President Obama’s gaffe last week that “the private sector is in good shape” is more indicative of life in ‘the bubble’ that surrounds any president, than of any unfamiliarity with the facts.
His “clarification,” well expressed and reasoned as always, further revealed his state of mind.
He has evidently compartmentalized in his mind ‘unemployment’ separately from ‘the private sector.’ That is, partly, a valid distinction. A significant part of unemployment is in the public sector (where it continues to increase) but the greater balance is in the private sector, where it continues to shrink. The president clearly knows these facts well — in particular that job growth has been improving at a greater rate in the private sector than the public sector. Strangely, that distinction may partly explain his gaffe.
However, the bubble also may have also contributed to the distortion of his thinking by input from “corporate” America — the larger companies that penetrate his bubble regularly — as distinguished from the rest of the private sector (the small businesses made up of dozens of construction trades, shopkeepers, clerical workers, wholesalers, etc.) The latter, clearly, are not doing as well as big corporations, even though altogether they are, in fact, America’s greatest engine of job growth, which is the problem.
Corporate America can borrow money more easily than Small Business America. Corporate America can tough out rough times, while Small Business America bears the bulk of layoffs, bankruptcies and dissolutions. Corporate America fumes about regulations, but has the resources to navigate those headaches, while Small Business America often simply cannot cope with regulatory tangles and throws up its hands. The only place Small Business America has an edge over its Corporate counterpart is in numbers of voters, which is why the president’s gaffe set off such a wave of comment.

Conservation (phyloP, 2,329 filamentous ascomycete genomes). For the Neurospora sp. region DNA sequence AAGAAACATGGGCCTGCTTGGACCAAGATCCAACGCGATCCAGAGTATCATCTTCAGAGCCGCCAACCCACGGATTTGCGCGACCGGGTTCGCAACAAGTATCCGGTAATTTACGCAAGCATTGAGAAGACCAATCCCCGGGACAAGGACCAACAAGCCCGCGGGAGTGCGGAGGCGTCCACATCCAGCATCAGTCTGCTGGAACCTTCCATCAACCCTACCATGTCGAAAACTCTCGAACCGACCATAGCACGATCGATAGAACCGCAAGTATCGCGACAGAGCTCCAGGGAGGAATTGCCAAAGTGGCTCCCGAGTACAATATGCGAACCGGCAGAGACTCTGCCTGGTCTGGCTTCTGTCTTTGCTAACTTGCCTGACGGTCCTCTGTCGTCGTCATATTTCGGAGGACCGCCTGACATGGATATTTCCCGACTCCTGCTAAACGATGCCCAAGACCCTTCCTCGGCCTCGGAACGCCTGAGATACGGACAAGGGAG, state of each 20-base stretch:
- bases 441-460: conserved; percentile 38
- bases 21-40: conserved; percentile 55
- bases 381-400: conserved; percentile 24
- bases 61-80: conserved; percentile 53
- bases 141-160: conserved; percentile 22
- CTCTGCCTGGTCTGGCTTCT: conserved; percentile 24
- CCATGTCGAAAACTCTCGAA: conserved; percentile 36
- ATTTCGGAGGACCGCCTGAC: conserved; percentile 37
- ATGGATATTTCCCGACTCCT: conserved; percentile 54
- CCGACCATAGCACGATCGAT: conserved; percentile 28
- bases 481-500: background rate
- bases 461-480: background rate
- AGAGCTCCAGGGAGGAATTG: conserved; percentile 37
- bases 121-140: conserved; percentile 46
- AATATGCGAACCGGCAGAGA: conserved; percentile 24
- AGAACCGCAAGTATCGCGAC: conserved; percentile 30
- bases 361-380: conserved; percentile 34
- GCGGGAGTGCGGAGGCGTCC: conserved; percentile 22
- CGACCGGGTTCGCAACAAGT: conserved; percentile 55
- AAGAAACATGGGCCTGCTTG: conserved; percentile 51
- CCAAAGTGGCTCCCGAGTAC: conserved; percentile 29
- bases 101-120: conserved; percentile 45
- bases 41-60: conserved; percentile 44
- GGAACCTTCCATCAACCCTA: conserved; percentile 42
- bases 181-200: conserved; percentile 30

It is true that the president is on the road, making visits to lots of samples of Small Business America, as well as the corporate world. But he rarely sits down with and talks in any length or depth with ordinary folks — it is said there simply is not enough time in his days.
Several gaps in America today — rich vs. poor; college vs. no college; people with access to the corridors of power vs. those without; open minded people vs. closed minded — make it difficult to say things accurately, simply and clearly to a disparate population, which can lead to the kind of gaffe the president made last week.
Those gaps are not marked by red and blue uniforms. When a comment intended to be clear and correct to one constituency ricochets to another, political confusion and misunderstandings result to everyone’s disadvantage.
If the president were not in the bubble, he surely would have been much less likely to have misspoken the way he did.
His opponent is not yet in a presidential kind of bubble, yet he also makes similar mistakes regularly. The difference is that his mistakes are more important because they are substantive, and arise from his orientation about how he believes an economy can be made to grow. Apparently he believes that simply eliminating regulations and lowering taxes will rev the jobs engine. We must remember what happened between 2000 and 2008 as we consider what Republicans propose to do in the next four years. We have seen that movie before and the ending is ugly.
Happily, there is a solution to bubble-inflicted distortions. Less reading of briefing books and listening only to highly-educated advisers would be a good start. The president should get out and spend time (even overnight) in people’s homes and sit around their tables with food and beer and shoot the breeze and hear their stories — not on the fly from town hall meetings, where most people pull their punches, which can further amplify and distort a president’s perspective.
The wake-up call is to get out, get into the mud, and see and feel what it is like on the ground with the masses of America. While he is at it, he should tell them in plain language what he promises them for their future of optimism.